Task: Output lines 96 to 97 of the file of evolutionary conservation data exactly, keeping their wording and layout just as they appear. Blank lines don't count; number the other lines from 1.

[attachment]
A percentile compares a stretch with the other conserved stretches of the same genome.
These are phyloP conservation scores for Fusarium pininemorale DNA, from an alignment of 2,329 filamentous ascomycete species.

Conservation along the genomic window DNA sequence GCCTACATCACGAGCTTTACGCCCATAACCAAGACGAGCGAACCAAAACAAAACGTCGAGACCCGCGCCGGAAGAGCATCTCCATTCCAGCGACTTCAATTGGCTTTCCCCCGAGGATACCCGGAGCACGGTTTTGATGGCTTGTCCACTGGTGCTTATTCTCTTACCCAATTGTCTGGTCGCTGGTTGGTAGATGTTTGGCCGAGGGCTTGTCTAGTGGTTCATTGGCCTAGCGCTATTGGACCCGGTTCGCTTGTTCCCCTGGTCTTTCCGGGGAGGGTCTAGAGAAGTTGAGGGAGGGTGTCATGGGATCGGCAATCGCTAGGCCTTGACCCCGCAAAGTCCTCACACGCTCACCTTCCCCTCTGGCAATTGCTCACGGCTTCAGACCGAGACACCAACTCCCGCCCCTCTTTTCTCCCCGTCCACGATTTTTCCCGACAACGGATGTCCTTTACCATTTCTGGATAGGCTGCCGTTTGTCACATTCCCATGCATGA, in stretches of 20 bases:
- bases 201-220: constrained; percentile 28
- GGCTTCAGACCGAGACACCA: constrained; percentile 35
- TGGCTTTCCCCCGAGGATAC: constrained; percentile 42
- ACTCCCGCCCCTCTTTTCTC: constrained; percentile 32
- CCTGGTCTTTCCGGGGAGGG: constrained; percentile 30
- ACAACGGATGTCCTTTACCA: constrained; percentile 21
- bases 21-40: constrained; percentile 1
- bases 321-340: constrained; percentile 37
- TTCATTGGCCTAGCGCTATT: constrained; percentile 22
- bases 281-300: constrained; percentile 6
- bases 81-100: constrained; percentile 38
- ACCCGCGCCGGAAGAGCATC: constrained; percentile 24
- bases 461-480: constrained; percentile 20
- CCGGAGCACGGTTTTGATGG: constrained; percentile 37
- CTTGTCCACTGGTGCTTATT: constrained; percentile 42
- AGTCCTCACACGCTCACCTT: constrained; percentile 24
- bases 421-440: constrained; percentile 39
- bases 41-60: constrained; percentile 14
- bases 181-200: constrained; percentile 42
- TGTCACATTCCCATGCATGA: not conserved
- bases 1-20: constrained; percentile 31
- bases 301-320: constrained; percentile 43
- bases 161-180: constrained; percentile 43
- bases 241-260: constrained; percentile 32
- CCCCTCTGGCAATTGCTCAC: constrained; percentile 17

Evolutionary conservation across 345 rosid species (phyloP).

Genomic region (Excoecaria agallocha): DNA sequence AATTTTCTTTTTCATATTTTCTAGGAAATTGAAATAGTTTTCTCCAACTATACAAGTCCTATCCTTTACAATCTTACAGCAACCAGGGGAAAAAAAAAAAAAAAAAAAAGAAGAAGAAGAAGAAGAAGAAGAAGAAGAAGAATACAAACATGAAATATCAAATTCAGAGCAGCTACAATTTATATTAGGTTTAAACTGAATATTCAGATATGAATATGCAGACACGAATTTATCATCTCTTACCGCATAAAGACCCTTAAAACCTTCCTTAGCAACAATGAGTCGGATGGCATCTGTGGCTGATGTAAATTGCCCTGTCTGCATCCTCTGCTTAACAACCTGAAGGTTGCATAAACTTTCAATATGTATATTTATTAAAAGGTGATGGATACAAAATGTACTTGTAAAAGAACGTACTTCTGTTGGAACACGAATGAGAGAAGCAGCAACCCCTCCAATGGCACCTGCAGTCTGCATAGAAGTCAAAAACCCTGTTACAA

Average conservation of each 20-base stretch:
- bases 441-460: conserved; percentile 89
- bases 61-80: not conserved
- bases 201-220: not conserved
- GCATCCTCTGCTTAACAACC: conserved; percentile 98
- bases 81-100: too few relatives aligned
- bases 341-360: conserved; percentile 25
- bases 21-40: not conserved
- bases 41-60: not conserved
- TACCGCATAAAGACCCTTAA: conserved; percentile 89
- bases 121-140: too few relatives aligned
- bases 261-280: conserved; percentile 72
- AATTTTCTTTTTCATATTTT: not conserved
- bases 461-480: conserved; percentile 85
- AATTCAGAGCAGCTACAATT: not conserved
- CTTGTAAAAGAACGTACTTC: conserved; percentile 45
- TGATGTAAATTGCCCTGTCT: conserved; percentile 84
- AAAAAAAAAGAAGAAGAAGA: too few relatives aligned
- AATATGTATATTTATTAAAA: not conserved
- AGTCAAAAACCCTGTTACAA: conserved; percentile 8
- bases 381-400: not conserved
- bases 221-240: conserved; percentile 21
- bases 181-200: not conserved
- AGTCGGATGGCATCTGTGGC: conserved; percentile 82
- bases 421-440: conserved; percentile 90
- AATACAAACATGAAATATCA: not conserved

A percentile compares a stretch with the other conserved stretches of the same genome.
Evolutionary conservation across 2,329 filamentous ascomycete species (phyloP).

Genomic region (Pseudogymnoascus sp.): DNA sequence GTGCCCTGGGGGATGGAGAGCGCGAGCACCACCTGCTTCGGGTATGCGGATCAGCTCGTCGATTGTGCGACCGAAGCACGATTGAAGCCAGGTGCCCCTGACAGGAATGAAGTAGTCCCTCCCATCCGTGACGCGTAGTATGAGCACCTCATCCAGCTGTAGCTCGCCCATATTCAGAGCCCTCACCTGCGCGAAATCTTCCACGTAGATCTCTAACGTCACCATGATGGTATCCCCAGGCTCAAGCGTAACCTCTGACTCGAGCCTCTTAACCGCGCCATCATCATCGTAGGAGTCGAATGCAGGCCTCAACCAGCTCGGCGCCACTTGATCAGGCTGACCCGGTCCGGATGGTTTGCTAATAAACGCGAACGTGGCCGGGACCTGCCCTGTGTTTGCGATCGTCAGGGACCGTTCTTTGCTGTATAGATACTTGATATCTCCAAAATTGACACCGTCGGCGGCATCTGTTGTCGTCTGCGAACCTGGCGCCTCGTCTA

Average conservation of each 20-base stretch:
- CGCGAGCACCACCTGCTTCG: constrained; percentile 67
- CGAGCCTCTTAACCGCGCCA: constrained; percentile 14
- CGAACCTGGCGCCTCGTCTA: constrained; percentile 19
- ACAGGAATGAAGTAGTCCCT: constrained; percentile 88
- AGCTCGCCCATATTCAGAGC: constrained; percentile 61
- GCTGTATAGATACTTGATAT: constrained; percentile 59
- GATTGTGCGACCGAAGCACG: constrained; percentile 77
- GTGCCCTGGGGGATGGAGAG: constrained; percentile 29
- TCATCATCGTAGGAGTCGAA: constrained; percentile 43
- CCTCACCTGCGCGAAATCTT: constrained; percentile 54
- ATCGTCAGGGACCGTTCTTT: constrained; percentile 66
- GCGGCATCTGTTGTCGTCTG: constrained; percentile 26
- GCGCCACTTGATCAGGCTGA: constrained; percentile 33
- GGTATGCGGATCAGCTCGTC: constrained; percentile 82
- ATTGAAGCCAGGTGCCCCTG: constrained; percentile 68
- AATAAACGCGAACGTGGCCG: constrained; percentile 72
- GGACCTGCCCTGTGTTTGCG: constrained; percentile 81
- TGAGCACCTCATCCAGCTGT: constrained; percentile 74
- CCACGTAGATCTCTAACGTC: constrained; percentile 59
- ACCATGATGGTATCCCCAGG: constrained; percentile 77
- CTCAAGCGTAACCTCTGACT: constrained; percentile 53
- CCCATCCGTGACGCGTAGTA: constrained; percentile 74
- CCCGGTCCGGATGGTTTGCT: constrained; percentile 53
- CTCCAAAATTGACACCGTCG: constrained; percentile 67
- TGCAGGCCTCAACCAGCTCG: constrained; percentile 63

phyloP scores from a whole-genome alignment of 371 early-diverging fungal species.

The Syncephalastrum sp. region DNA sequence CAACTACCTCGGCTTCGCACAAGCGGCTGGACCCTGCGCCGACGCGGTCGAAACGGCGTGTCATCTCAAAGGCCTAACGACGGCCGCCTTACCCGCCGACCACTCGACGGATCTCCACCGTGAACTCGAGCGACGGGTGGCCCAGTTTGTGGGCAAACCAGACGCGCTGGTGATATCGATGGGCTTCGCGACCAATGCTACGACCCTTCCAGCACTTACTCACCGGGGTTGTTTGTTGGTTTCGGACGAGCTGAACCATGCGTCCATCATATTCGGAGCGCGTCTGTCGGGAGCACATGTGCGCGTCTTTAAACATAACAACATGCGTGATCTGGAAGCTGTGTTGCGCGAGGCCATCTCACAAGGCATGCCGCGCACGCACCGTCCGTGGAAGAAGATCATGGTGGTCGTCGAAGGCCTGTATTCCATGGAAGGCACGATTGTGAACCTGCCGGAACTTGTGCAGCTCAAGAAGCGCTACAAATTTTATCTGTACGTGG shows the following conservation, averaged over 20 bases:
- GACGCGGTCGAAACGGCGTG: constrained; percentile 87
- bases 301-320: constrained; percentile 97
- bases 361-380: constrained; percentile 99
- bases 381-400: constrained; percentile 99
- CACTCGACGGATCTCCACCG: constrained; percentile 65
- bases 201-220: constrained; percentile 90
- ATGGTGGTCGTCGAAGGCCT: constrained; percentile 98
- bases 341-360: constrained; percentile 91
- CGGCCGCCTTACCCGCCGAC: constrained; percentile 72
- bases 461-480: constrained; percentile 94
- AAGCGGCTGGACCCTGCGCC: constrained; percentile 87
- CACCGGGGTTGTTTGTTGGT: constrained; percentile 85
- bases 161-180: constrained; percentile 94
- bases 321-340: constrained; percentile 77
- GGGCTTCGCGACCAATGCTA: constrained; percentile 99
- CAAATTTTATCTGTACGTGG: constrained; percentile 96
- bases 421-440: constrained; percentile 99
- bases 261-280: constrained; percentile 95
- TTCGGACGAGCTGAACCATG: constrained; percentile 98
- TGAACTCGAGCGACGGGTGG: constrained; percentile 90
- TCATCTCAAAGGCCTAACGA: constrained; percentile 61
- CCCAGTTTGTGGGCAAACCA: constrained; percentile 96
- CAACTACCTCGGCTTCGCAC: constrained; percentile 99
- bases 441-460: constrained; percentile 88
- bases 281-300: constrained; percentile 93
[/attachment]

- CGGCCGCCTTACCCGCCGAC: constrained; percentile 72
- bases 461-480: constrained; percentile 94